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Clams offer clues about the Little Ice Age

16 September 2022

A reanalysis of three climate proxy records finds new evidence for the destabilization of the subpolar North Atlantic Ocean.

Hunters in the Snow (Winter), by Pieter Brueghel the Elder. Three human figures on a snow-covered hill overlooking a frozen river with other people on it.
Evidence of the Little Ice Age is recorded in tree-ring data, sediment cores, and documents. The colder-than-usual conditions may even have inspired some artwork, including this 1565 painting, Hunters in the Snow (Winter), by Pieter Brueghel the Elder. Credit: Kunsthistorisches Museum Wien/public domain

Observations of Earth’s climate before the Industrial Revolution predominantly measure natural climate variations. Those changes in temperature and other variables are produced not by human activity but by the interactions among the atmosphere, the oceans, the land surface, and biological organisms. Perhaps the most notable natural climate transition from the past millennium is the cooling known as the Little Ice Age (LIA), which began approximately in the 13th century. It was particularly pronounced in North America and northern Europe, where temperatures dropped by up to 0.5 °C.

One hypothesis for the origin of the LIA is that an anomalous export of sea ice from the Arctic Ocean to the North Atlantic Ocean destabilized the currents there, stalling the transport of heat from tropical regions to northern latitudes. Model simulations have reproduced that slowdown, but observations of sustained weakening of the subpolar ocean’s circulation have been lacking.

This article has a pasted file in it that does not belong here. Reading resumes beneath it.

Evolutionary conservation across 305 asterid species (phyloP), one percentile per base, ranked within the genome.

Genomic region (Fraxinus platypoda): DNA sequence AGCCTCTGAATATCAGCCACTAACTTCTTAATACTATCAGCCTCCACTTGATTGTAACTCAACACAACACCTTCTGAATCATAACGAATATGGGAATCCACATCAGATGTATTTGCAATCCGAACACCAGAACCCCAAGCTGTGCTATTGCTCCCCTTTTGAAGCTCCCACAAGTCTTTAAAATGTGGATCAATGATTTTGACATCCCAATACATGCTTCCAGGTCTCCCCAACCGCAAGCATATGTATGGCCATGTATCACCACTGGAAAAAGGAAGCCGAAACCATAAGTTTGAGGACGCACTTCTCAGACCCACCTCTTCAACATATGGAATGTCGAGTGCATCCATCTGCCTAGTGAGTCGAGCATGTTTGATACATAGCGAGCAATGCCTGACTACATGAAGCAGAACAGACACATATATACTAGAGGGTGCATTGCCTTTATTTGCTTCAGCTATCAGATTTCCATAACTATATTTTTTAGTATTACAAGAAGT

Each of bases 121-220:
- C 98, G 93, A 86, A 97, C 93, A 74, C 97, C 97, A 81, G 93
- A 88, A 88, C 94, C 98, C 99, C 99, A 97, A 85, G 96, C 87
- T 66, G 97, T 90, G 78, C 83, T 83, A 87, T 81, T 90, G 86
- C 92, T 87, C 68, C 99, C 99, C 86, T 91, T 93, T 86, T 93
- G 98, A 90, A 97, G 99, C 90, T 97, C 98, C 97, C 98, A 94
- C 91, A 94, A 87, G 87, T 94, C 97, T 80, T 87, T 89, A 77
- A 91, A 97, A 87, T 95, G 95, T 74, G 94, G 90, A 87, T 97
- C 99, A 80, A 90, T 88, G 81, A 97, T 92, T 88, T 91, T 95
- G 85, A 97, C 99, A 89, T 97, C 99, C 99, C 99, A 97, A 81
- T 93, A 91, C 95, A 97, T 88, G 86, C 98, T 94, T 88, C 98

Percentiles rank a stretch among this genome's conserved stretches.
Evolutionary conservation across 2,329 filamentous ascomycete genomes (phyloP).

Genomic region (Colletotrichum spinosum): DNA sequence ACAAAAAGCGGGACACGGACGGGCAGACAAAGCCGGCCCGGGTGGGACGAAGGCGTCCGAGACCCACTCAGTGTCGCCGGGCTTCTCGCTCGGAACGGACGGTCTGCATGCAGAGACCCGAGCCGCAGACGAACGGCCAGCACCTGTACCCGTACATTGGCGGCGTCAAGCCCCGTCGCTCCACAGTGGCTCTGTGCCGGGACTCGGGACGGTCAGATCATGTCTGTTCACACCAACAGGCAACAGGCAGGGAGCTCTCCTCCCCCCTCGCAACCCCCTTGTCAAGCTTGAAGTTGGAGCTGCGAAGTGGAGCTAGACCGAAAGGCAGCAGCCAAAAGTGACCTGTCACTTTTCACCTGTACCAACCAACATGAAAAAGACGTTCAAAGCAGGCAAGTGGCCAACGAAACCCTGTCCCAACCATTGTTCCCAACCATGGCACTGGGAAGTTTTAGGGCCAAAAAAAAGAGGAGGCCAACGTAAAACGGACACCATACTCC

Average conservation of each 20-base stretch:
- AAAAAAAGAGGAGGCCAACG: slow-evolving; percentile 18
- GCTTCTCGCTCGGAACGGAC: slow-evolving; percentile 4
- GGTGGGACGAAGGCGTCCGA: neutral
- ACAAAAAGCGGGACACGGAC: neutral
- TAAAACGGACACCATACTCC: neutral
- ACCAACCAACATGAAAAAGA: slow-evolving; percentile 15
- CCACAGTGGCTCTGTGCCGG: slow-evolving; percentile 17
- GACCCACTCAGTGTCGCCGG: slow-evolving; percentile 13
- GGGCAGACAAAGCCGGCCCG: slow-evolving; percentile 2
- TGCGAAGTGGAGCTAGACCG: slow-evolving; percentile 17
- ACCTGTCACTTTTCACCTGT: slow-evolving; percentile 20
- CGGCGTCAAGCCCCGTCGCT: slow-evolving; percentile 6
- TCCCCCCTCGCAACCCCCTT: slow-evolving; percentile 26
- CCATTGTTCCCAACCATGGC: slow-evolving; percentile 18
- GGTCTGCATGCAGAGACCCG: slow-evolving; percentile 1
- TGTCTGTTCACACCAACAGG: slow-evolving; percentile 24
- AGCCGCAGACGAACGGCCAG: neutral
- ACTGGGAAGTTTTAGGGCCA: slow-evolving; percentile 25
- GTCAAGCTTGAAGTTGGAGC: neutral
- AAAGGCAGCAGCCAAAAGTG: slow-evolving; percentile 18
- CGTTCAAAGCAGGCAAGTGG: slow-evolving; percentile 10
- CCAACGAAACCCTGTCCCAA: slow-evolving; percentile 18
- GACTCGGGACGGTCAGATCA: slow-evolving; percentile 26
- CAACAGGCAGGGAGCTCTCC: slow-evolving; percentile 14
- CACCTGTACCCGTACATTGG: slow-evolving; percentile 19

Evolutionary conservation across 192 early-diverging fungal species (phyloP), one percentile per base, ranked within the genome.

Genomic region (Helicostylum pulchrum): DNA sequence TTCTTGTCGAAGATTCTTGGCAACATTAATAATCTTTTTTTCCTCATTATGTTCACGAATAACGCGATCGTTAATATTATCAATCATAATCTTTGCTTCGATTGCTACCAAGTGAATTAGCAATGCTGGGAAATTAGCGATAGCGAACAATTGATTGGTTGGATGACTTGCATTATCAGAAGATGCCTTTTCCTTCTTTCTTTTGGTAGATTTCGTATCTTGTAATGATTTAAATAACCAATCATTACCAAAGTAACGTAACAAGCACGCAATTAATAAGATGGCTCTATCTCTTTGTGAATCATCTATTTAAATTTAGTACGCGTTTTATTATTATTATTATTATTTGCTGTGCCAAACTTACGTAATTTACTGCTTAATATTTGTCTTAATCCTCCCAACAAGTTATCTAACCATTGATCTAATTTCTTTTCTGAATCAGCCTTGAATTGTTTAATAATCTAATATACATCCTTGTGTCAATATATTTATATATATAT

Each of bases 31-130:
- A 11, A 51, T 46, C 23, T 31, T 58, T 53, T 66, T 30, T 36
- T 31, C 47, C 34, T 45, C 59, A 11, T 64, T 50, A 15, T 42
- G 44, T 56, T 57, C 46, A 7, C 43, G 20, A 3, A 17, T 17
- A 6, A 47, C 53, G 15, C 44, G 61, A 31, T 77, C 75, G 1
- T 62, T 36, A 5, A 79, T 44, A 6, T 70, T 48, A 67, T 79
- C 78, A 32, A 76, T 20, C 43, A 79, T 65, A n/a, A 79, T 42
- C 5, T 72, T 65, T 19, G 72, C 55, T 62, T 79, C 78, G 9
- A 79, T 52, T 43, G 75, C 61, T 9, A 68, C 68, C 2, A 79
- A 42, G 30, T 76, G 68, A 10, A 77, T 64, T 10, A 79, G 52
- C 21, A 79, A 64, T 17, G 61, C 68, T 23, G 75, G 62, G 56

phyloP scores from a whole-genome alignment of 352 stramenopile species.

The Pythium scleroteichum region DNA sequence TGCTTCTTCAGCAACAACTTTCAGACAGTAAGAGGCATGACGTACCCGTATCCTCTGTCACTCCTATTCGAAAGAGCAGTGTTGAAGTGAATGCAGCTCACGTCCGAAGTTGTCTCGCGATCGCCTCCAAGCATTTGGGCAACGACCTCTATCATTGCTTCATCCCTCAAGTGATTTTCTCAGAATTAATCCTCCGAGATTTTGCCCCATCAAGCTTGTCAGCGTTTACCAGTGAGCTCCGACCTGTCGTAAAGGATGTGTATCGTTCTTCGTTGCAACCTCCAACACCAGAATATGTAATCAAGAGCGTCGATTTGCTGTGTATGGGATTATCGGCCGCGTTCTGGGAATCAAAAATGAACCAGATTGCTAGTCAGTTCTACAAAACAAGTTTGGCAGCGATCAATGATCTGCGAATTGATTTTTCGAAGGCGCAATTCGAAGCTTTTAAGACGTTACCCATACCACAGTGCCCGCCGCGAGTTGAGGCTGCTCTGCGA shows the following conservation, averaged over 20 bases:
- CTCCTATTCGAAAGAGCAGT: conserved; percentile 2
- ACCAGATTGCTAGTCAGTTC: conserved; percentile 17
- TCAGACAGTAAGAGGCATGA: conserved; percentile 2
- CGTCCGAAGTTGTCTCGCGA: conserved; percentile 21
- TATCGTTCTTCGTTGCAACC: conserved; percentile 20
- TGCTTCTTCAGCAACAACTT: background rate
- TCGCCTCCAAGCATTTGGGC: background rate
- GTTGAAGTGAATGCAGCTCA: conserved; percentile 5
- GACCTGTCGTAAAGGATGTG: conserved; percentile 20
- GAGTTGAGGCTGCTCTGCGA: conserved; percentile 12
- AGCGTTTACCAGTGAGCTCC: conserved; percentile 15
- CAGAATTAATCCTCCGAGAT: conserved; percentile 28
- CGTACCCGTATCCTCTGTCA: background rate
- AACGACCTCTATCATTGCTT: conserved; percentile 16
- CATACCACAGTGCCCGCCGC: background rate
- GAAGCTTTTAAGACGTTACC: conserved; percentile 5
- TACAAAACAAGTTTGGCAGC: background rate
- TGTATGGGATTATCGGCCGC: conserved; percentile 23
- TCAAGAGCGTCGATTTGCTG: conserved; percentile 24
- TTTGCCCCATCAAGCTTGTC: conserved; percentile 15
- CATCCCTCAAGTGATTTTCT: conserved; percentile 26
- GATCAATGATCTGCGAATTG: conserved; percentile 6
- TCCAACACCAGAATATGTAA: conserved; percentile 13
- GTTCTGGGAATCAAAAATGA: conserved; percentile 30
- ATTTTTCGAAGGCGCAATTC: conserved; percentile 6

Now Beatriz Arellano-Nava and Paul Halloran of the University of Exeter in the UK and their colleagues have found that evidence in three climate records, which were produced from clams collected from the North Icelandic Shelf. The data is punctuated by two periods of decreased resilience of the organisms, which suggest a destabilization of the ocean circulation in the region.

The records, which were published between 2013 and 2017, were developed in part by David Reynolds, a coauthor of the new paper. Although individual clams can live for hundreds of years, no single shell spans the entire past millennium. Reynolds and the other researchers involved with those papers therefore cross-dated each shell so that the overlapping lifespans of the clams constituted a longer and more robust record.

The oxygen-isotope data primarily reflect changes in temperature and salinity brought about by the influence of different water masses. The carbon-isotope time series records various biological and physical processes, and the growth record integrates all the environmental factors that influence the suitability of the clam’s habitat. Arellano-Nava, Halloran, and their colleagues analyzed all the records to assess changes in environmental resilience during the LIA, as measured by trends in variance of the data.

They found two falls in resilience, the first between 1180 and 1260 and the second from 1330 to 1380. The second episode’s timing overlaps with when sea ice was thought to have been transported to the North Atlantic. The first episode, however, occurred before the hypothesized beginning of the LIA. During that time, the North Atlantic was anomalously low in salinity, as inferred from three other proxy records from the region. Melting glaciers, the researchers say, may have freshened the ocean enough to destabilize the subpolar circulation there and explain the loss of resilience they found in the clam records.

The new findings haven’t settled the question of what triggered the LIA. Other research points toward a series of exceptional volcanic eruptions that could have induced a strong cooling effect. Regardless, studying past freshwater influxes and sea-ice transport in the North Atlantic is still relevant. Today’s ice sheets and glaciers could have similarly consequential climate effects as their rapid melting adds fresh water to the North Atlantic. (B. Arellano-Nava et al., Nat. Commun. 13, 5008, 2022.)

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